ICE buys millions of personal data, like driver’s license information

The Immigration and Customs Enforcement office (ICE) purchased a database under a $ 16.8 million contract with LexisNexis.

The Intercept report comes two years after that company denied working with the Department of Homeland Security (DHS) in data collection, including information on driver’s licenses that, in states like New York, can affect undocumented immigrants.

The information in the report was obtained based on a contract provided by the civil organization Mijente alerting new strategy for deportations.

“The contract shows that LexisNexis will provide Homeland Security investigators access to billions of different records containing aggregated personal data from a wide range of public and private sources.”, says the report. “They include credit history, bankruptcy records, license plate images, and cell phone subscriber information.”

The company will also provide analytical tools that can help police find the person they are looking for in these large data warehouses.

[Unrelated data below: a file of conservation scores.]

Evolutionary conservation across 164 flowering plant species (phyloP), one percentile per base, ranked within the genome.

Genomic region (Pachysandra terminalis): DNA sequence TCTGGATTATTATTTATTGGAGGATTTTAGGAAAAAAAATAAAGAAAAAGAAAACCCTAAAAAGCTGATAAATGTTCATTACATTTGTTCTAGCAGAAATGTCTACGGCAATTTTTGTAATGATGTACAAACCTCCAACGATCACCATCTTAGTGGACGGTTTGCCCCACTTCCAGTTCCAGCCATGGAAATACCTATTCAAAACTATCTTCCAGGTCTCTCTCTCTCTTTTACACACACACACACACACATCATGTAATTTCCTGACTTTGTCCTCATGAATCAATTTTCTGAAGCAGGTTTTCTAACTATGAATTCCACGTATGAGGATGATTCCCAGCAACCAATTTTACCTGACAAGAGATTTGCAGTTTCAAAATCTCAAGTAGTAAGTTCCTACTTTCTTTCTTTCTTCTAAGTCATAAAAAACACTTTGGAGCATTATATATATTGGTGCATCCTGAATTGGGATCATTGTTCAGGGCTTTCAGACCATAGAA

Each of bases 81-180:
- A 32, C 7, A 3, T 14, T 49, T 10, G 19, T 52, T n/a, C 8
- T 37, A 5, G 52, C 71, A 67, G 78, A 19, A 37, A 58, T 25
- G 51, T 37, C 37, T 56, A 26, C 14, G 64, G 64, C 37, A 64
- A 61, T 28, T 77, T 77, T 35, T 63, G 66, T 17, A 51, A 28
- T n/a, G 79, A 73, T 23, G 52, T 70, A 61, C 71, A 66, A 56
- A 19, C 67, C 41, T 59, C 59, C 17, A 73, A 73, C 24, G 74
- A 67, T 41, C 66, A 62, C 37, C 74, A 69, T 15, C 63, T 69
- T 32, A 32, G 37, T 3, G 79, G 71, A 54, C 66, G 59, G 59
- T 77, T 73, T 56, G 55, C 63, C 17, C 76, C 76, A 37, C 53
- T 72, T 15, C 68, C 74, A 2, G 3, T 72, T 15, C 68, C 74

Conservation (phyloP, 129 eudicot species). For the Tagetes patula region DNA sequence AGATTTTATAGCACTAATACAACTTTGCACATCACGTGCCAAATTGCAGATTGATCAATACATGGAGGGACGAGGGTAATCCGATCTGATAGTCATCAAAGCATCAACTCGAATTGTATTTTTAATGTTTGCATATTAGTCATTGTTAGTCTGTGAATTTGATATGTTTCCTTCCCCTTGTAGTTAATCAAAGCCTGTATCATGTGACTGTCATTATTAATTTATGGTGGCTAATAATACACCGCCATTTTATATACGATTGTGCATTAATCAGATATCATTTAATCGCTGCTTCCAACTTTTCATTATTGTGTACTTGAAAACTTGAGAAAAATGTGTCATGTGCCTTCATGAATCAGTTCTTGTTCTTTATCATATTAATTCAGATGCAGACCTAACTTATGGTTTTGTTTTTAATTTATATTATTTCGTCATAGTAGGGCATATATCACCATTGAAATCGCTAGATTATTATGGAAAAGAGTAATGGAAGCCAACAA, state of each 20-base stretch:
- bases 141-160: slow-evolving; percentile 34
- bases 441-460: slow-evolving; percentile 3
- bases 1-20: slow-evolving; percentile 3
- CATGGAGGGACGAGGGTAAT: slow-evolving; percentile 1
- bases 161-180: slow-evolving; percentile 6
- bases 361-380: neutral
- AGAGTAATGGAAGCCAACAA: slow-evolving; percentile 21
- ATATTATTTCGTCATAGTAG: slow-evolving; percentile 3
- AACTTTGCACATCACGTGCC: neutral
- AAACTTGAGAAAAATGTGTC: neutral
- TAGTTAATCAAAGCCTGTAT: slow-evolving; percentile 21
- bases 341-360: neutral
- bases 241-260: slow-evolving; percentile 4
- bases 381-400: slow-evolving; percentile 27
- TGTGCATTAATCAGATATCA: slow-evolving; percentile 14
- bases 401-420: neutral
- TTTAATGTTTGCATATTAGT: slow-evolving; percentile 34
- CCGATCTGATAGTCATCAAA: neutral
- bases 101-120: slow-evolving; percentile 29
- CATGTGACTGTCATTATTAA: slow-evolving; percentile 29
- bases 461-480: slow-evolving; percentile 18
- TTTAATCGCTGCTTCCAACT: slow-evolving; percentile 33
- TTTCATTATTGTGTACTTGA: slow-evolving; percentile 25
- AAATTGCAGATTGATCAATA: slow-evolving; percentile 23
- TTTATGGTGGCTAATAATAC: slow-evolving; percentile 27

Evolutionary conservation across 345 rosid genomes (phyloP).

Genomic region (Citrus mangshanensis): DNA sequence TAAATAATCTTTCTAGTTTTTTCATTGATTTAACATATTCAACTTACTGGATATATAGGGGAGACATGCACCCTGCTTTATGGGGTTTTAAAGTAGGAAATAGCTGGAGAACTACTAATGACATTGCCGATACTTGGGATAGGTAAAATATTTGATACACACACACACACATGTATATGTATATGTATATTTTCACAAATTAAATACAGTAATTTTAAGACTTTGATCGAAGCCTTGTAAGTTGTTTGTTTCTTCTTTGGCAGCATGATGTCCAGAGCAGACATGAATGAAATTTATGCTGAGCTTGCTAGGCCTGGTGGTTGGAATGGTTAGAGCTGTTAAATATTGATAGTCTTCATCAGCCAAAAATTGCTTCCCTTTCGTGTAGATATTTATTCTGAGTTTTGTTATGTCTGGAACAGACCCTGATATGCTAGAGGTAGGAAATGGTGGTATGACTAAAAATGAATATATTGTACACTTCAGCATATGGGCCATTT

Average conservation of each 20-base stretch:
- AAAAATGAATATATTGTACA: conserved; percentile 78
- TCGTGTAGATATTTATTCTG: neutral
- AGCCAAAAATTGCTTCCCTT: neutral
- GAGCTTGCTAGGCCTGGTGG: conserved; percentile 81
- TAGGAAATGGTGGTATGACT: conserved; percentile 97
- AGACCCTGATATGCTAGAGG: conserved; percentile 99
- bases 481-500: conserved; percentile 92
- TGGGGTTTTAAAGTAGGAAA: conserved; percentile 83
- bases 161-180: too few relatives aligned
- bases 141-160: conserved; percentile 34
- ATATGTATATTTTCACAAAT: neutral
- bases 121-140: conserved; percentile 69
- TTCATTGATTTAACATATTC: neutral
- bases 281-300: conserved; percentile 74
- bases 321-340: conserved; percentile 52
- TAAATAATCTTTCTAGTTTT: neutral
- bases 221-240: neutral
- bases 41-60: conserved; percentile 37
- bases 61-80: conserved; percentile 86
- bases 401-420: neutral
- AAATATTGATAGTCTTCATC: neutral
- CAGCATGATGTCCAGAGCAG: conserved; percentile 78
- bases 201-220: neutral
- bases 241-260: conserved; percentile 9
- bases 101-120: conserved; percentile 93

It is added that the information even comes from states or cities considered sanctuary, which seek to protect undocumented immigrants. The reason is that the databases were “privatized” and the sanctuary rules apply mainly to governments.

“(An undocumented person) may be in a city where your local politician is trying to tell you, ‘Don’t worry, you’re welcome here,’ but then ICE can get your address from a data provider and go directly to your home and try to deport you, “he explained Jacinta González, Mijente’s field director. “Your state may be willing to grant you a driver’s license, but that information could get into the hands of a data collector.”.

The measure has provoked criticism, despite the fact that the transaction of February 25 already with the president’s administration Joe biden, but it is unknown if that strategy will continue.

LexisNex is a company best known for its role as a powerful academic and legal research tool, but the company also caters to the lucrative “risk” industry by providing, it says, data from different sectors.

“The LexisNexis ICE agreement appears to be replacing CLEAR, a risk industry service operated by Thomson Reuters that has been crucial to deportation efforts,” the portal report added.